Brooke Allen began writing stories for his school newspaper in high school, for his literary magazine in college, and most recently for his children. He has a BA in mathematics and is a great believer in writing things down -- proofs and prose. He has been a teacher, speaker, computer programmer, and entrepreneur.
Mr. Allen lives in Glen Ridge, New Jersey with his wife, Eve, and two sons, Davis and Glen.
He would love to hear from you at firstname.lastname@example.org
Trade or Profession
have just returned from the annual meeting of the Chicago Quantitative Alliance (www.cqa.org) where one speaker made a convincing case that the brokerage and banking systems are bankrupt and another made the case that so is the Federal Government.
The world is going to hell, and we don’t even have a hand basket.1.
At the lunch break I asked the fellow sitting next to me what advice he had for my children in college.
He said, “Drop out of college and learn a trade; they can always go to college later.”
That reminded me of a joke. A lawyer has a leaky faucet. He calls the plumber who fixes the faucet and presents a bill for $100.25.
The lawyer is livid, “How do you justify such an expense?”
“Twenty-five cents for the washer and $100 an hour for my time – one hour minimum.”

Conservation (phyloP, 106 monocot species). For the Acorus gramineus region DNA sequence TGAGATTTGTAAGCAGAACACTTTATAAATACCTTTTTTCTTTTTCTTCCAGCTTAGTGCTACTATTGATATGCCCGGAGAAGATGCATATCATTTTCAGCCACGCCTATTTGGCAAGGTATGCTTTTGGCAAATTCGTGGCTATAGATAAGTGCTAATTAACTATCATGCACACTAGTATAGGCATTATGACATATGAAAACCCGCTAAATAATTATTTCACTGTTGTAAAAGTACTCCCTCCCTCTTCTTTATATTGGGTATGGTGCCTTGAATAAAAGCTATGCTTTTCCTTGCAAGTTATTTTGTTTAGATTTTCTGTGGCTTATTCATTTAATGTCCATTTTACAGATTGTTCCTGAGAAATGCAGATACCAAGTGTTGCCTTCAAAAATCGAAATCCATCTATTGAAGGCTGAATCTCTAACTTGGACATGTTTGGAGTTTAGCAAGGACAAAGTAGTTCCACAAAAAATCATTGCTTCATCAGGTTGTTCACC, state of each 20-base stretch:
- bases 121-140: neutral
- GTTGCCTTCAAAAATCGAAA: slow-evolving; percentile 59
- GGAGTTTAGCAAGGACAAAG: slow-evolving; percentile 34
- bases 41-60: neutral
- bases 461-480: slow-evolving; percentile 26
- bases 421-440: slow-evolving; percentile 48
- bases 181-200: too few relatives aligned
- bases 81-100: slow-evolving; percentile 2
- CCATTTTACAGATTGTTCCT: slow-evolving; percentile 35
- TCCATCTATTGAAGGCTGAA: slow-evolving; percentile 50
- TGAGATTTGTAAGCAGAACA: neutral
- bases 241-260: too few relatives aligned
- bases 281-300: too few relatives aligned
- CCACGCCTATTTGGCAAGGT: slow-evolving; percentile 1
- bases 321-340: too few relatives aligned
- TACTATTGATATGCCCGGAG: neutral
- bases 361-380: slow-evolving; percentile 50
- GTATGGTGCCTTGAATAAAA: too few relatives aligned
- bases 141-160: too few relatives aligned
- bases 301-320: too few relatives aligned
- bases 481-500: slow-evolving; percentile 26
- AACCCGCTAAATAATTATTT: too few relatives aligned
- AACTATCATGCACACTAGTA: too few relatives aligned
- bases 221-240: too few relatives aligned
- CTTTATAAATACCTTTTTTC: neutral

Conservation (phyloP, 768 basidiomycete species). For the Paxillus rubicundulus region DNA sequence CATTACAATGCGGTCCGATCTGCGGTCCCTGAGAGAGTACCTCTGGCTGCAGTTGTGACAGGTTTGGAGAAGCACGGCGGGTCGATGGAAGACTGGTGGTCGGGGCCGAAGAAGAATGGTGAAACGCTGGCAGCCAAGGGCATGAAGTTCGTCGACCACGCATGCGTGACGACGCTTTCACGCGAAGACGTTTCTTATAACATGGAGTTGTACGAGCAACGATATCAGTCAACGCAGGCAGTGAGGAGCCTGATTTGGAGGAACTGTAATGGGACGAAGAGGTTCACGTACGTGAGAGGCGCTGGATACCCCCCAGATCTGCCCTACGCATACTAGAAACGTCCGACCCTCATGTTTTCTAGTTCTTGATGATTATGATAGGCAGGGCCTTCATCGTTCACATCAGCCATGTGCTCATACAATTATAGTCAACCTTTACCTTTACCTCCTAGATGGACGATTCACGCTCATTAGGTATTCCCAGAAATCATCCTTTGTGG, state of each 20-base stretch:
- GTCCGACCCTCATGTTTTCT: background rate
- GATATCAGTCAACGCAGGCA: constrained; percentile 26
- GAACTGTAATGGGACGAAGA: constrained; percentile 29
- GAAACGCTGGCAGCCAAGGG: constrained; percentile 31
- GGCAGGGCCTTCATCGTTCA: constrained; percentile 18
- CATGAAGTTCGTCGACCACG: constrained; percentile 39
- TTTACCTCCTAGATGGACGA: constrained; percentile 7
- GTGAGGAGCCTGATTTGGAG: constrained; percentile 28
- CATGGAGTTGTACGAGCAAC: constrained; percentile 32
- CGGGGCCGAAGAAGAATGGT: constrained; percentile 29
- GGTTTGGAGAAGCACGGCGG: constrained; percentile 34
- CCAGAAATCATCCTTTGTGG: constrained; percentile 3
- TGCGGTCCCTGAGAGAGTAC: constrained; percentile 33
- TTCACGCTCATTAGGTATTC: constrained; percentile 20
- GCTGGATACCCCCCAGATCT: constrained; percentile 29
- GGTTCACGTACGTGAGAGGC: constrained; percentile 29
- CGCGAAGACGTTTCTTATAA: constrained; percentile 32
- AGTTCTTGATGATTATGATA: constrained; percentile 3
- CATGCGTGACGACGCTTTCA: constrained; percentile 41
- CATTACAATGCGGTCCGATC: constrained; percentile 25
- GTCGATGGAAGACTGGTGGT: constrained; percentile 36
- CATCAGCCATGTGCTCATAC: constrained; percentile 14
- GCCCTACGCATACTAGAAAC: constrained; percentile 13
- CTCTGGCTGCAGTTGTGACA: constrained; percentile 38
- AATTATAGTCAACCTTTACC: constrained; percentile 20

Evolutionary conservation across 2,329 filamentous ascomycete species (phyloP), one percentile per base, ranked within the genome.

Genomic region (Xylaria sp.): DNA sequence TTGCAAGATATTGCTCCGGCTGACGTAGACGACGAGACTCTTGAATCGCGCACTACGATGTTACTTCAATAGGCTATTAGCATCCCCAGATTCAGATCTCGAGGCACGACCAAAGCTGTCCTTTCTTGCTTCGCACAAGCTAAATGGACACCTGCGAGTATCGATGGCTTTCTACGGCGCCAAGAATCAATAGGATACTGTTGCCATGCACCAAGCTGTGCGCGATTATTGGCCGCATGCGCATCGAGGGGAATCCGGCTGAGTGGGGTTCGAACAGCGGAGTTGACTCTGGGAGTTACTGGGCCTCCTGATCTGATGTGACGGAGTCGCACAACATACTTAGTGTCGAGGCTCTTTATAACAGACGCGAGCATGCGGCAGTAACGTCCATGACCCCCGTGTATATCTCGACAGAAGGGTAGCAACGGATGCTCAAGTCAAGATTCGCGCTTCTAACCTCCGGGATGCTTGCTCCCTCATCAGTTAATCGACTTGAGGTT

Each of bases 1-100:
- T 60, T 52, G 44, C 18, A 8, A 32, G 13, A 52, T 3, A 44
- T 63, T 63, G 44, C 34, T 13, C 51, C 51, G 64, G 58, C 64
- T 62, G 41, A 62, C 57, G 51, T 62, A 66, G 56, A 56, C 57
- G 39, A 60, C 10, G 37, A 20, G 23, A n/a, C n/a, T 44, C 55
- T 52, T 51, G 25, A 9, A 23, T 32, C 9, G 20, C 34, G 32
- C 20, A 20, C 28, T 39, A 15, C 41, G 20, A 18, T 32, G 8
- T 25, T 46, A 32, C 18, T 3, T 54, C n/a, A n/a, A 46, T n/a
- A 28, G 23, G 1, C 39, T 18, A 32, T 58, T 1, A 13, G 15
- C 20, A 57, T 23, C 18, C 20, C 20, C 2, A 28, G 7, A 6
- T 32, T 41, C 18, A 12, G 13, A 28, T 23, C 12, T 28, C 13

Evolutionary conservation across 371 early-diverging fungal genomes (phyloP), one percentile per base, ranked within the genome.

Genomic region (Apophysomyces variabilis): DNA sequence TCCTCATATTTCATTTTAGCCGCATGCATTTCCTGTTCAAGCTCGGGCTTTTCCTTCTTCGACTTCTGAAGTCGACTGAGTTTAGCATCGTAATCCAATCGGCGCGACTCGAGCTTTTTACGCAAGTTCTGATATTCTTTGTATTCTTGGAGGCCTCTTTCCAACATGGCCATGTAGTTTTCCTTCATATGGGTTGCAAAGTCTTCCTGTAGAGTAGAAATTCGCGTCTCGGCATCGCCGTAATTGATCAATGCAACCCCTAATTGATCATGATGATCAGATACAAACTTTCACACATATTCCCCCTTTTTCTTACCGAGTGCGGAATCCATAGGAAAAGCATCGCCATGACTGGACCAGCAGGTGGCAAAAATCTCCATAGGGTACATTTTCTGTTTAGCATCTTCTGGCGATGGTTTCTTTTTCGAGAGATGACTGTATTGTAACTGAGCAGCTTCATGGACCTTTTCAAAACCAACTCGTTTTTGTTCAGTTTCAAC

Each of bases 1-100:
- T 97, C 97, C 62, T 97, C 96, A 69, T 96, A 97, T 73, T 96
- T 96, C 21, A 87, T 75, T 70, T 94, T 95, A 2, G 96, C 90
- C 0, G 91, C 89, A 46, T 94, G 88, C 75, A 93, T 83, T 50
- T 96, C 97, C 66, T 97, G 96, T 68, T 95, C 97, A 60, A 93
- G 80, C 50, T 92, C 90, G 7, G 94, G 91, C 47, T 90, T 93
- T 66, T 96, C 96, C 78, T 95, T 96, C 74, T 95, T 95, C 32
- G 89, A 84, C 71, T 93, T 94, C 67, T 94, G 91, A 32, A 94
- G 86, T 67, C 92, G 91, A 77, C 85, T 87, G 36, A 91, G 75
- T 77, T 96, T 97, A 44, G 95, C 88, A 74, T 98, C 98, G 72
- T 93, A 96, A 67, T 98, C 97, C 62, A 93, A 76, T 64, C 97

The lawyer says, “I’m a lawyer and even I don’t get $100 an hour.”
The plumber says, “That’s funny – when I was a lawyer, I didn’t get $100 an hour either.”
The joke reminded me of the advice my father passed on from his dad, “Develop both a trade and a profession.” Even as he rose through the ranks of management at United Press International, granddad maintained his skill as one of the world’s top telegraphers.
In 1990 we moved to Japan to advance my career as a securities trader, but in 1993 I was laid off and returned to the United States to find the nation in a recession. There was a dearth jobs that offered career prospects. Luckily, throughout my rise in management, I’d kept up my skills as a Pretty Good Programmer and quickly found that there was plenty of work for those who were willing to trade an honest day’s work for an honest day’s pay.
Don’t trade a chance at a trade for a profession – get both.
1. For those of you who have not heard the expression, “Going to hell in a hand basket,” now you have.